We have come to know really well the words IEP (Individual Education Program) “Special Needs” and “Study Skills”.

The hardest thing about this is,
for the most-part, Jade looks normal and can communicate quite well
although he doesn’t always use the big words he likes, in the correct context and often gets stories twisted and details get misconstrued.
Even so, his social skills are remarkable!
He loves fashion and notices every single detail of what people are wearing, what they look like etc…
He is actually amazing in this area!
Jade has more friends than anyone that I have met.
We drop him off for school and there are SO many kids (including lots of cute girls) that are always coming up to him and saying “HI” and going out of their way to be nice to him.
He is a very well liked boy and is SUCH a social bug!
He absolutely LOVES people!!

The saddest thing of all, is that he is so behind others, he doesn’t really have a “best friend”. He has plenty of people that are nice to him, but no one person he can go and “hang out” with. Thank goodness he has us for his best friends (his only true friends), but there is nothing better for kids then to have ONE person their age that they can relate to and share life experiences with.
It makes my heart ache that he wants SO badly to have close friends, but everyone has their own groups of friends and they never seem to include Jade.
The saying is true…
when the school doors have closed and the sun has set,
everyone has forgotten about Jade and
they are all into their own groups of friends and activities.
I’m so grateful for organizations such as
the Cross Country team and Track team,
where Jade can participate and feel like he's a part of a team.
He loves running and it doesn’t seem to bother him that he comes in last. He always says after each race: “I sure did a good job today”! He has had SO much encouragement from all of his team mates and even though he does come in last, he has the biggest cheering section of people that care about him!

I’m greatly saddened thinking of him wanting to be independent, but not being able to read and write well enough to ever be able to take and pass a drivers license test.
(someday, we hope that can happen…I’m crossing my fingers).
We have sad moments, thinking of what kind of job Jade will be able to get that he could provide for himself someday.
He loves art and loves to work with his hands and gives the world’s BEST massages.
Someday, he would love to be a Massage Therapist,
or help elderly people in providing relief through massage.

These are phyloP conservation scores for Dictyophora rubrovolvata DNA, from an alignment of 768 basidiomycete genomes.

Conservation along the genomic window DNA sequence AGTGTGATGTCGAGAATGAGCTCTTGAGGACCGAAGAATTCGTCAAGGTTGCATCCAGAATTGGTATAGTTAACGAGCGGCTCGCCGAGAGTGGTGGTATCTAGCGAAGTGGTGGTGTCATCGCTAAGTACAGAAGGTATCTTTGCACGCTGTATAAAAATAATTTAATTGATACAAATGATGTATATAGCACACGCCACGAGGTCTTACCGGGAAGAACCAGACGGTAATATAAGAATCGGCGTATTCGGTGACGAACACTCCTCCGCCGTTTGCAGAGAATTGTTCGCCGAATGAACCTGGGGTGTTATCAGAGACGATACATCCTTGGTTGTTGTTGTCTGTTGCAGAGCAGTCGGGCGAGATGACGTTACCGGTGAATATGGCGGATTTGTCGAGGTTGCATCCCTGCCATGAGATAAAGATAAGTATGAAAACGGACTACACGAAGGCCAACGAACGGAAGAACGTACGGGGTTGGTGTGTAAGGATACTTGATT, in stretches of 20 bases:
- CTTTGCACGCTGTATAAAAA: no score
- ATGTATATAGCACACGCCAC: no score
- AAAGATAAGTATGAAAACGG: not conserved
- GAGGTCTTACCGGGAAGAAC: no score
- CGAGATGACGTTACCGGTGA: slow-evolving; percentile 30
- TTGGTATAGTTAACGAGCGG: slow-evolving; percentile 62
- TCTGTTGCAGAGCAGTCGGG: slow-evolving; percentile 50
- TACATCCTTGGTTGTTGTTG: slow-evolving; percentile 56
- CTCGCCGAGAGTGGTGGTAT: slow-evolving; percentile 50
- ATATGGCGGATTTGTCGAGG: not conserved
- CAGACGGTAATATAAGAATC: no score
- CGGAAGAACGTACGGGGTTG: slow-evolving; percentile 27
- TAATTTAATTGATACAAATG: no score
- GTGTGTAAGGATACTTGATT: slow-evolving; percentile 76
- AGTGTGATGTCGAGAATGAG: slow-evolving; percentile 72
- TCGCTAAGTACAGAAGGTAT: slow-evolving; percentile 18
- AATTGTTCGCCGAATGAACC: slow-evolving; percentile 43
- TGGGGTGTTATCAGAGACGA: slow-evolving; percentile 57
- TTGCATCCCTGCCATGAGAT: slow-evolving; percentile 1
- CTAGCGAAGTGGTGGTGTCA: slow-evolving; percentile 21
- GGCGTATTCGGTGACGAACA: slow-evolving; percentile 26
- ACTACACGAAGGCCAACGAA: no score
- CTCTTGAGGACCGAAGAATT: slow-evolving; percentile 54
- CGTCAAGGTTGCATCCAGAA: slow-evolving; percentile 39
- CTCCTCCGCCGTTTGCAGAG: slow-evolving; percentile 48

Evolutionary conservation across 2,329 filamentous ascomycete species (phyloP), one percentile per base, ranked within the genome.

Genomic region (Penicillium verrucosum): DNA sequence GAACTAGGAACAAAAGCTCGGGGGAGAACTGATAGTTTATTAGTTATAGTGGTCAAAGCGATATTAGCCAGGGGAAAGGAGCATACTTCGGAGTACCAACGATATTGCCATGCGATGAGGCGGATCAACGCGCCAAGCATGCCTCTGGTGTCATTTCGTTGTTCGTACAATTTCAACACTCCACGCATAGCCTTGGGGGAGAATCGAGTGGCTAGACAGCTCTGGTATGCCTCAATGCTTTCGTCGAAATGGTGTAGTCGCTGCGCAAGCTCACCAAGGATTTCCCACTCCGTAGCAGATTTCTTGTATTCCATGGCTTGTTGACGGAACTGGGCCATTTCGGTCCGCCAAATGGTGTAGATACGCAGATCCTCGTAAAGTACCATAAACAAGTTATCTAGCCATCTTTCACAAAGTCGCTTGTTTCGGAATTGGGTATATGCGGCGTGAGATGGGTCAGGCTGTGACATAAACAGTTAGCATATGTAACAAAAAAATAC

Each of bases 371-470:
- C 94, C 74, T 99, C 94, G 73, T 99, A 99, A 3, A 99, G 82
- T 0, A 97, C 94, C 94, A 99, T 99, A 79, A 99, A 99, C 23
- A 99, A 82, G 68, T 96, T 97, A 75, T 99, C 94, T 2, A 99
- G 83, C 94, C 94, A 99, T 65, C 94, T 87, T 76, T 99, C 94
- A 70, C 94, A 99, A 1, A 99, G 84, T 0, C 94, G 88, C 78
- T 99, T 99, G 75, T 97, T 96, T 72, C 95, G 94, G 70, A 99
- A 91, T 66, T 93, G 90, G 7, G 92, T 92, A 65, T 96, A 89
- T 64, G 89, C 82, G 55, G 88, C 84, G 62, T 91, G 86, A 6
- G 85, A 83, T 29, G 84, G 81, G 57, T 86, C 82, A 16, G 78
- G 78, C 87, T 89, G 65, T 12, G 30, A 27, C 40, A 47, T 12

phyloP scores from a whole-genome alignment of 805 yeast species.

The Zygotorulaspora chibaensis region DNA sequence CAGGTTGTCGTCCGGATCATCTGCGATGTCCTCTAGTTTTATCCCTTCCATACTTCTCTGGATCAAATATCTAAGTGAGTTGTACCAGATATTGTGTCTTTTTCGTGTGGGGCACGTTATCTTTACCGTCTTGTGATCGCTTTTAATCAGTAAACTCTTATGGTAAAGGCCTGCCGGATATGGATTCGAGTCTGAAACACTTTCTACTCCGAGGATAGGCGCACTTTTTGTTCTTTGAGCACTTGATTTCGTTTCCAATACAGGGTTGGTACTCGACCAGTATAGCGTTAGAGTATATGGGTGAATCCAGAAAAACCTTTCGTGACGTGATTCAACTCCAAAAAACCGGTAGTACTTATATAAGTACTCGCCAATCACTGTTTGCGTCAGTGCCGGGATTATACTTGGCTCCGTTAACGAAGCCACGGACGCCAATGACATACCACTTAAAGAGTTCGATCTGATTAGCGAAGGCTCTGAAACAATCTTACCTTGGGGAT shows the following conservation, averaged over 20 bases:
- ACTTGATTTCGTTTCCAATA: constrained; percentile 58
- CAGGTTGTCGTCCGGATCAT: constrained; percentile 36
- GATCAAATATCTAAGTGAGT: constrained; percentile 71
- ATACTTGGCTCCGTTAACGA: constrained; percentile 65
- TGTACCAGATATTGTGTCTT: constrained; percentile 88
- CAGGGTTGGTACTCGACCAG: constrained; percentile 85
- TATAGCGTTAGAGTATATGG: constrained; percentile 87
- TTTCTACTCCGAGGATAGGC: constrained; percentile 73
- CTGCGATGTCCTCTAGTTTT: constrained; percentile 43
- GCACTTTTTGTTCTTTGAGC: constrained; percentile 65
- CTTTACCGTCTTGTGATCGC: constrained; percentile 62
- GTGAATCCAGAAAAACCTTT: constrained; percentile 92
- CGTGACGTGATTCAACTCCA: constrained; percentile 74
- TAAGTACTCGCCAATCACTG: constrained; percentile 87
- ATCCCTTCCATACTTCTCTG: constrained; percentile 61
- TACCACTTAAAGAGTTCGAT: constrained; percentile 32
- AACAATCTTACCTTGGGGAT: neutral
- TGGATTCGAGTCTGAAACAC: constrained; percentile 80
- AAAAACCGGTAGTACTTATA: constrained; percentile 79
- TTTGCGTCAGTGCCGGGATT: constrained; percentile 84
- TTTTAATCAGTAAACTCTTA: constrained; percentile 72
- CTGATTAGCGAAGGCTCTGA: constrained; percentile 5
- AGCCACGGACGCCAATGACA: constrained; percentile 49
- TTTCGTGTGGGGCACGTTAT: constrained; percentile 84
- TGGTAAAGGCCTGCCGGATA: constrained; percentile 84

I hope that someday he can really make that dream become a reality.
We were also sad, thinking that Jade may never go on a date,
because he can’t drive and if a girl did ask him, it would probably be a “charity date”…
that was until we met Karissa, a sweet girl with similar challenges and she and Jade have a lot of fun together and have gone to 3 dances this past year and had LOTS of fun.

Each time I go to see Jade at school and go and see the kids that he is around all day that have severe challenges, I leave the school crying as I drive home, thinking that my son just wants to be normal.
He deals with A LOT each day, even more than I can ever comprehend.
He is truly a blessing in my life!
We’re not sure if his challenges stem from the fact that when he was born, he was a little blue and they whisked him right away as he wasn’t breathing well.
We have even been told that he has characteristics similar to a condition called “Williams Syndrome” and we are looking into getting him genetically tested to see if this is what he has.
Whatever he has, it’s not curable.
Now he is half way through his Junior year of high school and is barely reading at a 3rd grade level and can’t really get his thoughts from his head down onto paper without serious help from us or his aides at school.
I have finally had to deal with my
most challenging moment ever as a mom,
when my nine-year old son writes, reads and does math and everything better in school than my 17 year old. It is so hard to praise Ethan and not have Jade feeling bad.

Life is definitely hard some days
to love and accept both of my kids for their strengths,
without making one of them feel badly.
Challenges and all, I love my life
and it is these challenges that have made me
the person I am today!
So grateful to be blessed with an amazing son
that truly teaches me what life is all about!


Tracy Smith said...

Just noticed this... thanks for making me cry!
You are the best mom our sons could ever have!
With all of Jade's many challenges, he is a very lucky young man to have such a loving mother who is his best advocate!
I love you!

Kim said...

He is so blessed to have you! Heavenly Father knew you would be the best mom for him.